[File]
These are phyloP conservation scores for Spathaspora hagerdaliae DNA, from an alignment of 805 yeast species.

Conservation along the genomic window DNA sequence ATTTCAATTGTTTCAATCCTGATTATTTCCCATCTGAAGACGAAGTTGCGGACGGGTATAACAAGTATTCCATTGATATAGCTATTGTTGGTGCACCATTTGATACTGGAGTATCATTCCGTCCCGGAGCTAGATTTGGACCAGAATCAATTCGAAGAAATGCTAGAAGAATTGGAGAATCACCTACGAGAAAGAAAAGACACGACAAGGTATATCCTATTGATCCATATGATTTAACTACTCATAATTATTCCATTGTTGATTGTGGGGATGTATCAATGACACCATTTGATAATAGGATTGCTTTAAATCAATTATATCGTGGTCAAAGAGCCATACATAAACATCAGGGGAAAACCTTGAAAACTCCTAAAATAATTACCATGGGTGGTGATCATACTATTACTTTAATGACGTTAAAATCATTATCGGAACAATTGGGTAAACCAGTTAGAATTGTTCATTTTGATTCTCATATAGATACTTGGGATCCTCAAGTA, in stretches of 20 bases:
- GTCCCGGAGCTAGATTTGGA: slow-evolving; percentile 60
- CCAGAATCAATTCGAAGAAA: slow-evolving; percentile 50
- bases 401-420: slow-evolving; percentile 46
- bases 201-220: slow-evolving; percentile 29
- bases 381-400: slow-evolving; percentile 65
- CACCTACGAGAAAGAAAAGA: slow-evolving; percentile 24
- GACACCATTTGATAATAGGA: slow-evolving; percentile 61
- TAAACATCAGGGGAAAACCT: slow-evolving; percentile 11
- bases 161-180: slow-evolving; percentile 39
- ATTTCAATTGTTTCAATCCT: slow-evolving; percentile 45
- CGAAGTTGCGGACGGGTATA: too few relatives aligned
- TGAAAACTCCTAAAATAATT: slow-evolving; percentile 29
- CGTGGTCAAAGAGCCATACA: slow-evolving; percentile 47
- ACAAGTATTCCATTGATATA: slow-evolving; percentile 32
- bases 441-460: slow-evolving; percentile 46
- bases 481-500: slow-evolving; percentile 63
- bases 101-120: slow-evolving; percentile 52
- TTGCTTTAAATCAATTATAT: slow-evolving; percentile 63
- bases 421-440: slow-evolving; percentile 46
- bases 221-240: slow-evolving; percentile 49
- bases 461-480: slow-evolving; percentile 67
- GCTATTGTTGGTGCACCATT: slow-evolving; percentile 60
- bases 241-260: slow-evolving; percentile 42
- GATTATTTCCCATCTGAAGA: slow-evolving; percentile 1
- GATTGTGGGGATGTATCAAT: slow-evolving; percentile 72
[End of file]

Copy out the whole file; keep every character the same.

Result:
These are phyloP conservation scores for Spathaspora hagerdaliae DNA, from an alignment of 805 yeast species.

Conservation along the genomic window DNA sequence ATTTCAATTGTTTCAATCCTGATTATTTCCCATCTGAAGACGAAGTTGCGGACGGGTATAACAAGTATTCCATTGATATAGCTATTGTTGGTGCACCATTTGATACTGGAGTATCATTCCGTCCCGGAGCTAGATTTGGACCAGAATCAATTCGAAGAAATGCTAGAAGAATTGGAGAATCACCTACGAGAAAGAAAAGACACGACAAGGTATATCCTATTGATCCATATGATTTAACTACTCATAATTATTCCATTGTTGATTGTGGGGATGTATCAATGACACCATTTGATAATAGGATTGCTTTAAATCAATTATATCGTGGTCAAAGAGCCATACATAAACATCAGGGGAAAACCTTGAAAACTCCTAAAATAATTACCATGGGTGGTGATCATACTATTACTTTAATGACGTTAAAATCATTATCGGAACAATTGGGTAAACCAGTTAGAATTGTTCATTTTGATTCTCATATAGATACTTGGGATCCTCAAGTA, in stretches of 20 bases:
- GTCCCGGAGCTAGATTTGGA: slow-evolving; percentile 60
- CCAGAATCAATTCGAAGAAA: slow-evolving; percentile 50
- bases 401-420: slow-evolving; percentile 46
- bases 201-220: slow-evolving; percentile 29
- bases 381-400: slow-evolving; percentile 65
- CACCTACGAGAAAGAAAAGA: slow-evolving; percentile 24
- GACACCATTTGATAATAGGA: slow-evolving; percentile 61
- TAAACATCAGGGGAAAACCT: slow-evolving; percentile 11
- bases 161-180: slow-evolving; percentile 39
- ATTTCAATTGTTTCAATCCT: slow-evolving; percentile 45
- CGAAGTTGCGGACGGGTATA: too few relatives aligned
- TGAAAACTCCTAAAATAATT: slow-evolving; percentile 29
- CGTGGTCAAAGAGCCATACA: slow-evolving; percentile 47
- ACAAGTATTCCATTGATATA: slow-evolving; percentile 32
- bases 441-460: slow-evolving; percentile 46
- bases 481-500: slow-evolving; percentile 63
- bases 101-120: slow-evolving; percentile 52
- TTGCTTTAAATCAATTATAT: slow-evolving; percentile 63
- bases 421-440: slow-evolving; percentile 46
- bases 221-240: slow-evolving; percentile 49
- bases 461-480: slow-evolving; percentile 67
- GCTATTGTTGGTGCACCATT: slow-evolving; percentile 60
- bases 241-260: slow-evolving; percentile 42
- GATTATTTCCCATCTGAAGA: slow-evolving; percentile 1
- GATTGTGGGGATGTATCAAT: slow-evolving; percentile 72